Morning glories spill over the fence surrounding a large two-story stucco house in Hollywood. The lawn is freshly mowed, the roses in the garden have been pruned and in the backyard a kids' climbing structure sprouts from a mini-playground. It appears to be the home of a family with young children and, in a way, it is. It is Refugee Safe Haven, a residential shelter for battered women and their kids.
L.A. County has 25 short-term emergency shelters for victims of domestic violence but only a handful of residential shelters like this one. Refugee Safe Haven caters mostly to refugees and immigrants, primarily Africans.
An outgrowth of the African Community Resource Center, the four-bedroom, four-bath shelter opened a year ago. Since then, women from countries such as Gambia, Ivory Coast, Congo, Nigeria, Kenya, Cameroon, Barbados, Guatemala and Italy have found refuge here. Nikki Tesfai, founder of both the resource center and the shelter, is herself an abused refugee. A 47-year-old Eritrean whose eyes hint at an inner strength, Tesfai started the resource center in 1984. From an office on Vermont Avenue near Fifth Street, the center offers resettlement assistance, family support and counseling, job placement, education, youth support groups and English-language training to refugees from countries in Africa as well as from the Middle East, Asia, Eastern Europe and Central America.
Tesfai was raised in Addis Ababa, Ethiopia, the oldest of eight children in a middle-class family. Her father sent her to school in Switzerland where she earned a scholarship to study economics and public policy. Later, a scholarship enabled her to continue her studies at Union College in Tennessee.
In 1974 Tesfai returned to Africa to join the Eritrean rebels fighting for liberation. When she spoke up for women's rights, however, the rebel leaders put her into a prison camp. Two and a half years later, she escaped and trekked across the desert for four days with a friend to Khartoum, Sudan.
She found work with an agency of the United Nations and the job brought her to Italy, where she married a fellow Eritrean refugee. The couple moved to Texas and started a family. But her husband became controlling. "He wouldn't let me have friends; he criticized everything I said," she says. When his verbal abuse escalated into physical abuse, she fled with her two young sons to L.A.
Here she discovered that the county's refugee centers catered mainly to Latinos and Asians and lacked the staff to handle clients who spoke African languages (about 550,000 African refugees and immigrants live in L.A. County). With help from city Supervisor Yvonne Braithwaite Burke, Tesfai opened the resource center. It runs on federal, state and local government funds as well as private donations.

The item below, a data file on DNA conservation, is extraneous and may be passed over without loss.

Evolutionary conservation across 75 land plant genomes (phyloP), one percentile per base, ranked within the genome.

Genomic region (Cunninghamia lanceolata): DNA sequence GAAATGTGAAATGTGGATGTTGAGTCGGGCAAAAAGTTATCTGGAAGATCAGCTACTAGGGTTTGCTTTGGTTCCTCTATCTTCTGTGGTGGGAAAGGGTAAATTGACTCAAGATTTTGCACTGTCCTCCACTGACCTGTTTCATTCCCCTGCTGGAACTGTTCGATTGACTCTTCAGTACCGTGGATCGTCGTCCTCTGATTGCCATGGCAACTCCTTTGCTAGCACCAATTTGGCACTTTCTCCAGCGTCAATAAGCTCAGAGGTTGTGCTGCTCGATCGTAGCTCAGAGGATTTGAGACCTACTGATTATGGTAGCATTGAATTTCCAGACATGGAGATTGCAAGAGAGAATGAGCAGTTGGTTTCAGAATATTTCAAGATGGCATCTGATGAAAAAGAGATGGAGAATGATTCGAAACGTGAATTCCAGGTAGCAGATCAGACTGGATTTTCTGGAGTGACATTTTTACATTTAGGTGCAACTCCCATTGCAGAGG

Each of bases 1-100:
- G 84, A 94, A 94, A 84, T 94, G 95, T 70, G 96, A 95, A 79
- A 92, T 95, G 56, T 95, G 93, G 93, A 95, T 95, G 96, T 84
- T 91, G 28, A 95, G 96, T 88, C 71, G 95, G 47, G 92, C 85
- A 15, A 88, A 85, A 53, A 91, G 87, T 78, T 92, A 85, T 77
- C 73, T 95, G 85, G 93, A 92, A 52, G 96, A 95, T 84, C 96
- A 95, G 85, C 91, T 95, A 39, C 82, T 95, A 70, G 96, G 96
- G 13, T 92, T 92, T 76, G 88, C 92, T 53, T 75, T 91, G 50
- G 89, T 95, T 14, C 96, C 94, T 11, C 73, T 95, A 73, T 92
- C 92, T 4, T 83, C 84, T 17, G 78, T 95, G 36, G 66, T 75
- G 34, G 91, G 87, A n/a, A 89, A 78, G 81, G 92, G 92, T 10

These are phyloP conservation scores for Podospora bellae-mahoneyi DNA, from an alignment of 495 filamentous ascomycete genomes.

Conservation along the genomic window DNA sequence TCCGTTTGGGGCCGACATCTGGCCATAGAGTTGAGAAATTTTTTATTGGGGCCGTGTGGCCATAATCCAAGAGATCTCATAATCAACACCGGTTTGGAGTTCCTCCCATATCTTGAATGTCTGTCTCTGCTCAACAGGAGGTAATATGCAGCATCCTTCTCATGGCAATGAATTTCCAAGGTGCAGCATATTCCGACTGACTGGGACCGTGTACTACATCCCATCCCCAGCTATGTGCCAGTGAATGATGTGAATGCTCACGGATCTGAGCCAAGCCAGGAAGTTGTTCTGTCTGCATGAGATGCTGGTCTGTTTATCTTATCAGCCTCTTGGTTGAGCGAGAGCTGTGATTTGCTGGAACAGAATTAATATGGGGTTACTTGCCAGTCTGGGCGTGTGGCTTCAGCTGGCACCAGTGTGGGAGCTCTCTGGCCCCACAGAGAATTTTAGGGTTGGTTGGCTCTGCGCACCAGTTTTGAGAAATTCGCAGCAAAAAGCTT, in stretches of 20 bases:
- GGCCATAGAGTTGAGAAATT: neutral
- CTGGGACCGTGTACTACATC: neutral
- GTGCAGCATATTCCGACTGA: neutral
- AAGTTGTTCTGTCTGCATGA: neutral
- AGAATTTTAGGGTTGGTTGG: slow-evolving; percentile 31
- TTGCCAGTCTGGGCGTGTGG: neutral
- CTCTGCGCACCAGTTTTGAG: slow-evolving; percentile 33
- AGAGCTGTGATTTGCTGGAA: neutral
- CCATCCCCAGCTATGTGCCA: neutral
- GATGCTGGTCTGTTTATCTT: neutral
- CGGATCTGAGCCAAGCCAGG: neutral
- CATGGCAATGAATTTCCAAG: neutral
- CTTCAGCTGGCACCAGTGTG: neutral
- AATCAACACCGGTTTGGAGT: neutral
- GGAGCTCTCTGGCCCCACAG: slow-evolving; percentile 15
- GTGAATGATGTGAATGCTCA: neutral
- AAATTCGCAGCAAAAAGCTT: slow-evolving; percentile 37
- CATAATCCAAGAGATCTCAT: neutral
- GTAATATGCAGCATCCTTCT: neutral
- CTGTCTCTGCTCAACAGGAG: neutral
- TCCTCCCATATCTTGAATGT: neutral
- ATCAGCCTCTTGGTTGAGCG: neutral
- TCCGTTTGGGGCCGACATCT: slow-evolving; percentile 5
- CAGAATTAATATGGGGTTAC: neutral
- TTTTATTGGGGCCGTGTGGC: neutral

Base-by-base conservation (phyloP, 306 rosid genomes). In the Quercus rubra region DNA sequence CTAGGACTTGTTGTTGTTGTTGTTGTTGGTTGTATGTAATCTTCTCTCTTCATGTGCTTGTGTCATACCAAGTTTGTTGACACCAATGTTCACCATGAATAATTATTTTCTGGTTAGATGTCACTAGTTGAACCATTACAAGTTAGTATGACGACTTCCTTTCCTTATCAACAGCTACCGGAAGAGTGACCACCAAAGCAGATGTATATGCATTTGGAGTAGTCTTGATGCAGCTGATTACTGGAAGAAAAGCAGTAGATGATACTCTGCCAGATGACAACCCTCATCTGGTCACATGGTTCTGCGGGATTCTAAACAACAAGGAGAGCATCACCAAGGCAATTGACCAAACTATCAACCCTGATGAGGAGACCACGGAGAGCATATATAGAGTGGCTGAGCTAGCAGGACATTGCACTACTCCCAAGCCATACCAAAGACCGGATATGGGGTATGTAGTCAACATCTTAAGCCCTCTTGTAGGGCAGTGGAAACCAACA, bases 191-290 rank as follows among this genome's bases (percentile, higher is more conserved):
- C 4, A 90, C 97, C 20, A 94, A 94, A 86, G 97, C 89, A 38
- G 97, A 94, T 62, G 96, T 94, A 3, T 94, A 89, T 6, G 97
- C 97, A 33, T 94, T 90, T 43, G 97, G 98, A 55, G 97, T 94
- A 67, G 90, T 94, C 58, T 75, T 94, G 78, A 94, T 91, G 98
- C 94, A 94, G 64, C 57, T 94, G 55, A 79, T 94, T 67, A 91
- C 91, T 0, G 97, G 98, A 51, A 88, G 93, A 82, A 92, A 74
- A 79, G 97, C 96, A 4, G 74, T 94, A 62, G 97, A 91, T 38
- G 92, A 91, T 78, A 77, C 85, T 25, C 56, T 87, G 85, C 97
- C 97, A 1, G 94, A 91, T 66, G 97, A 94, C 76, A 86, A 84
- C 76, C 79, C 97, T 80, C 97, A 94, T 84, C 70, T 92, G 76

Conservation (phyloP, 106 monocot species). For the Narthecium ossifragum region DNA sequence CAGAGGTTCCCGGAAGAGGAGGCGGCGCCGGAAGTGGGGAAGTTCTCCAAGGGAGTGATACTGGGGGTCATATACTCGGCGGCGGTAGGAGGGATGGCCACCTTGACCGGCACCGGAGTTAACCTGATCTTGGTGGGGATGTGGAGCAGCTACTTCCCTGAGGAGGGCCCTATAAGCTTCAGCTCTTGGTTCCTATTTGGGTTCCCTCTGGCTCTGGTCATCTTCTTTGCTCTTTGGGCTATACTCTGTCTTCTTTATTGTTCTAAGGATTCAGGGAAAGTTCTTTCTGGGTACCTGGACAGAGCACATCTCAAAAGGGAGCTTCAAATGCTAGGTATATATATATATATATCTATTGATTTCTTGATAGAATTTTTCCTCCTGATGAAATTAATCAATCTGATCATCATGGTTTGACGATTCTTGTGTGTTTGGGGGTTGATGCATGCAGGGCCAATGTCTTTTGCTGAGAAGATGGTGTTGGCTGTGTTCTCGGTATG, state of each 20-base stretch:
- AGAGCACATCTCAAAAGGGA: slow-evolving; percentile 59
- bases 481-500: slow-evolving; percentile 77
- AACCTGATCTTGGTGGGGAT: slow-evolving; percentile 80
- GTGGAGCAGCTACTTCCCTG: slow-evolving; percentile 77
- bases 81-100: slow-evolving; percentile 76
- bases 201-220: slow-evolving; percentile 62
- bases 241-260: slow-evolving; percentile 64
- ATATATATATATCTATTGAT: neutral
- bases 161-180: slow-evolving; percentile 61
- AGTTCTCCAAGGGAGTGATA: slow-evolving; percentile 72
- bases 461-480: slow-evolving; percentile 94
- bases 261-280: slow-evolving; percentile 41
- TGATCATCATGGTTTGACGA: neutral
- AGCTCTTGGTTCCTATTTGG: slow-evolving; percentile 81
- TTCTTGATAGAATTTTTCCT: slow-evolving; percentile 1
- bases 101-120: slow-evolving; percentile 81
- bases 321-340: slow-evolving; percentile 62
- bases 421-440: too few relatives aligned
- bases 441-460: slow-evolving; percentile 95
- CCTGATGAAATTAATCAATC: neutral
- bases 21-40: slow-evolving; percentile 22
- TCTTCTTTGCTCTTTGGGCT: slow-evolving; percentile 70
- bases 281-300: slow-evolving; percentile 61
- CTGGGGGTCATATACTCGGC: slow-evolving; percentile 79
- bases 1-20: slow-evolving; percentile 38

At the center, Tesfai soon realized that there was a need for a shelter for refugee victims of domestic violence. "The African women came to us for help in learning English, getting their papers, and finding jobs," she recalls. "When we interviewed them, we learned that they led abused lives. We didn't tell them to leave their husbands, but we explained that in this country women do not have to tolerate spousal abuse."
Tesfai estimates that more than 75% of refugee women suffer from domestic violence. One reason, she believes, is because they adapt to American life more readily than their husbands. The men then take out their frustration on their wives and children. "The women are eager to learn English, to get a job. They are naturally more open to change," she says. "Many men become hostile in the face of change. In my experience, it takes men 10 times longer to adapt to a new environment than women."
Tesfai takes pride that since Refugee Safe Haven opened, with the help of a $659,000 grant from the city of Los Angeles, 22 residents have completed the six- to nine-month program and have gone on to find jobs and to get their own apartments. At the moment, the 20-bed facility houses residents from the Congo, Egypt, Gambia, Guatemala and Los Angeles, most in their 20s and 30s, with six children among them, ranging from an infant to an 11-year-old. They share household and kitchen duties, and they take turns making dinner.
"You wouldn't believe the variety of delicious ethnic foods that are served here," says Tesfai. "The clients share their different cultures."
In the dining/multipurpose room is a sewing machine. There are also several computers, but only two are in working condition. A TV, VCR and a piano dot the living room. Much of the furniture in the spick-and-span house came from private donations--down to the books in the bookcase and the painting over the fireplace.
A key player in the success of the shelter is psychotherapist Gerrie Rosen, the clinical director. Rosen spends five days a week here doing group and one-on-one counseling.